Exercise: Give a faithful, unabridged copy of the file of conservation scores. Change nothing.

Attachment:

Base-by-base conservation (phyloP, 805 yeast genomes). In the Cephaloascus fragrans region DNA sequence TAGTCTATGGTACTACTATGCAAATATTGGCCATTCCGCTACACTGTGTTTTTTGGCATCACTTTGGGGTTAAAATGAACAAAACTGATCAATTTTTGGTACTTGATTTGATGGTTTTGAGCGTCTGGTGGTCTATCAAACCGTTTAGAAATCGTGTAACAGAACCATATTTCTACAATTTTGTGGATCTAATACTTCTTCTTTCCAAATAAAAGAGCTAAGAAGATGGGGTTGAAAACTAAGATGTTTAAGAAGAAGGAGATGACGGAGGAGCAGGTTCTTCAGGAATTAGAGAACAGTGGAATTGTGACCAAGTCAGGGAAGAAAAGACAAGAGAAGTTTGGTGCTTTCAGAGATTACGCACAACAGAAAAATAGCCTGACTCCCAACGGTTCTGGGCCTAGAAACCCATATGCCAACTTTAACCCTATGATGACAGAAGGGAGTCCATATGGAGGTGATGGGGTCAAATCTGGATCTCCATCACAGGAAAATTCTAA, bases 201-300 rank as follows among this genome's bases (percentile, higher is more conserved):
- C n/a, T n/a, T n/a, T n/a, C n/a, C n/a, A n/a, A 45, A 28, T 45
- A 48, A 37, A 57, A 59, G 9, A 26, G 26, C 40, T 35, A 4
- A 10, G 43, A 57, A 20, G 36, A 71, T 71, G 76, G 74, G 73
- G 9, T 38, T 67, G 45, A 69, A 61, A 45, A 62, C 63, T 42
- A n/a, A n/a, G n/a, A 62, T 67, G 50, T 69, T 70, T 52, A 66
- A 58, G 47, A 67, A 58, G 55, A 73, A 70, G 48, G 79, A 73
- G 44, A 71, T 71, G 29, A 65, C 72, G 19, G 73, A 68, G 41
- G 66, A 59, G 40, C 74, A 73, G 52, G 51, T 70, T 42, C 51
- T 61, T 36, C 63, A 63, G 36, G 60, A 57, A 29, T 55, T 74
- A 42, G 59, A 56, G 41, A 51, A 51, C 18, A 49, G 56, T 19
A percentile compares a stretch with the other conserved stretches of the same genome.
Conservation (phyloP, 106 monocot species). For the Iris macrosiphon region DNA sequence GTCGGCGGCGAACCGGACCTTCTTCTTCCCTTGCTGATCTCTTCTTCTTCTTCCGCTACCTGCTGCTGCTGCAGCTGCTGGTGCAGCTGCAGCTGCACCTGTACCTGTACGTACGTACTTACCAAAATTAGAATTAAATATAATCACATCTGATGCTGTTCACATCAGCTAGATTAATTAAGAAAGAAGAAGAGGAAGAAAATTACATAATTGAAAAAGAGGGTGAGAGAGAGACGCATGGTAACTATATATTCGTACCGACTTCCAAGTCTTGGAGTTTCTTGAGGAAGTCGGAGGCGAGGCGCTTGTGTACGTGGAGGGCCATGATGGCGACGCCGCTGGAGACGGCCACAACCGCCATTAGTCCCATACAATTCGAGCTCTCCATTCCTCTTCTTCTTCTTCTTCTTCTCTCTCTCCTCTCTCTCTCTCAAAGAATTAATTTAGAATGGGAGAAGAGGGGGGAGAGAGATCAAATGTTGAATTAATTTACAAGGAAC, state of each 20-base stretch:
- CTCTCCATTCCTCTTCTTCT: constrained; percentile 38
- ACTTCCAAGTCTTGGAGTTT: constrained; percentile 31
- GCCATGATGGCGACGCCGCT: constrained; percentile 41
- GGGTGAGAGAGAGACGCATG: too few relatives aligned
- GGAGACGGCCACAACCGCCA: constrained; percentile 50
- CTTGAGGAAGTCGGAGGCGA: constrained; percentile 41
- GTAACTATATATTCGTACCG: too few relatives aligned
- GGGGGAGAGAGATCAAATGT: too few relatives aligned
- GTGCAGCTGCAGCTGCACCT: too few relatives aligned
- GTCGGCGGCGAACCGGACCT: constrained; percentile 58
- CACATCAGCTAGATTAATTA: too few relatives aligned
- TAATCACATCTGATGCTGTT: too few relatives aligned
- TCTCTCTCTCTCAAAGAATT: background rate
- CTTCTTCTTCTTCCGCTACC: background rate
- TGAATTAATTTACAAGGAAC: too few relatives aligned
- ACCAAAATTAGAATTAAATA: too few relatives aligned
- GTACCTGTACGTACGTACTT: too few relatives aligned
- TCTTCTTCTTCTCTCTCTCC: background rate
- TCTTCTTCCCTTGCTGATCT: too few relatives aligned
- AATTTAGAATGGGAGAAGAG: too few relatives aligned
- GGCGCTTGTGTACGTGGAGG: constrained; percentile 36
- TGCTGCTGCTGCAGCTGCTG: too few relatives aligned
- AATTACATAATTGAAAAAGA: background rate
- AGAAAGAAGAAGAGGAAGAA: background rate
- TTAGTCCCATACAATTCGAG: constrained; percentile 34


Base-by-base conservation (phyloP, 805 yeast genomes). In the Cephaloascus fragrans region DNA sequence TAGTCTATGGTACTACTATGCAAATATTGGCCATTCCGCTACACTGTGTTTTTTGGCATCACTTTGGGGTTAAAATGAACAAAACTGATCAATTTTTGGTACTTGATTTGATGGTTTTGAGCGTCTGGTGGTCTATCAAACCGTTTAGAAATCGTGTAACAGAACCATATTTCTACAATTTTGTGGATCTAATACTTCTTCTTTCCAAATAAAAGAGCTAAGAAGATGGGGTTGAAAACTAAGATGTTTAAGAAGAAGGAGATGACGGAGGAGCAGGTTCTTCAGGAATTAGAGAACAGTGGAATTGTGACCAAGTCAGGGAAGAAAAGACAAGAGAAGTTTGGTGCTTTCAGAGATTACGCACAACAGAAAAATAGCCTGACTCCCAACGGTTCTGGGCCTAGAAACCCATATGCCAACTTTAACCCTATGATGACAGAAGGGAGTCCATATGGAGGTGATGGGGTCAAATCTGGATCTCCATCACAGGAAAATTCTAA, bases 201-300 rank as follows among this genome's bases (percentile, higher is more conserved):
- C n/a, T n/a, T n/a, T n/a, C n/a, C n/a, A n/a, A 45, A 28, T 45
- A 48, A 37, A 57, A 59, G 9, A 26, G 26, C 40, T 35, A 4
- A 10, G 43, A 57, A 20, G 36, A 71, T 71, G 76, G 74, G 73
- G 9, T 38, T 67, G 45, A 69, A 61, A 45, A 62, C 63, T 42
- A n/a, A n/a, G n/a, A 62, T 67, G 50, T 69, T 70, T 52, A 66
- A 58, G 47, A 67, A 58, G 55, A 73, A 70, G 48, G 79, A 73
- G 44, A 71, T 71, G 29, A 65, C 72, G 19, G 73, A 68, G 41
- G 66, A 59, G 40, C 74, A 73, G 52, G 51, T 70, T 42, C 51
- T 61, T 36, C 63, A 63, G 36, G 60, A 57, A 29, T 55, T 74
- A 42, G 59, A 56, G 41, A 51, A 51, C 18, A 49, G 56, T 19
A percentile compares a stretch with the other conserved stretches of the same genome.
Conservation (phyloP, 106 monocot species). For the Iris macrosiphon region DNA sequence GTCGGCGGCGAACCGGACCTTCTTCTTCCCTTGCTGATCTCTTCTTCTTCTTCCGCTACCTGCTGCTGCTGCAGCTGCTGGTGCAGCTGCAGCTGCACCTGTACCTGTACGTACGTACTTACCAAAATTAGAATTAAATATAATCACATCTGATGCTGTTCACATCAGCTAGATTAATTAAGAAAGAAGAAGAGGAAGAAAATTACATAATTGAAAAAGAGGGTGAGAGAGAGACGCATGGTAACTATATATTCGTACCGACTTCCAAGTCTTGGAGTTTCTTGAGGAAGTCGGAGGCGAGGCGCTTGTGTACGTGGAGGGCCATGATGGCGACGCCGCTGGAGACGGCCACAACCGCCATTAGTCCCATACAATTCGAGCTCTCCATTCCTCTTCTTCTTCTTCTTCTTCTCTCTCTCCTCTCTCTCTCTCAAAGAATTAATTTAGAATGGGAGAAGAGGGGGGAGAGAGATCAAATGTTGAATTAATTTACAAGGAAC, state of each 20-base stretch:
- CTCTCCATTCCTCTTCTTCT: constrained; percentile 38
- ACTTCCAAGTCTTGGAGTTT: constrained; percentile 31
- GCCATGATGGCGACGCCGCT: constrained; percentile 41
- GGGTGAGAGAGAGACGCATG: too few relatives aligned
- GGAGACGGCCACAACCGCCA: constrained; percentile 50
- CTTGAGGAAGTCGGAGGCGA: constrained; percentile 41
- GTAACTATATATTCGTACCG: too few relatives aligned
- GGGGGAGAGAGATCAAATGT: too few relatives aligned
- GTGCAGCTGCAGCTGCACCT: too few relatives aligned
- GTCGGCGGCGAACCGGACCT: constrained; percentile 58
- CACATCAGCTAGATTAATTA: too few relatives aligned
- TAATCACATCTGATGCTGTT: too few relatives aligned
- TCTCTCTCTCTCAAAGAATT: background rate
- CTTCTTCTTCTTCCGCTACC: background rate
- TGAATTAATTTACAAGGAAC: too few relatives aligned
- ACCAAAATTAGAATTAAATA: too few relatives aligned
- GTACCTGTACGTACGTACTT: too few relatives aligned
- TCTTCTTCTTCTCTCTCTCC: background rate
- TCTTCTTCCCTTGCTGATCT: too few relatives aligned
- AATTTAGAATGGGAGAAGAG: too few relatives aligned
- GGCGCTTGTGTACGTGGAGG: constrained; percentile 36
- TGCTGCTGCTGCAGCTGCTG: too few relatives aligned
- AATTACATAATTGAAAAAGA: background rate
- AGAAAGAAGAAGAGGAAGAA: background rate
- TTAGTCCCATACAATTCGAG: constrained; percentile 34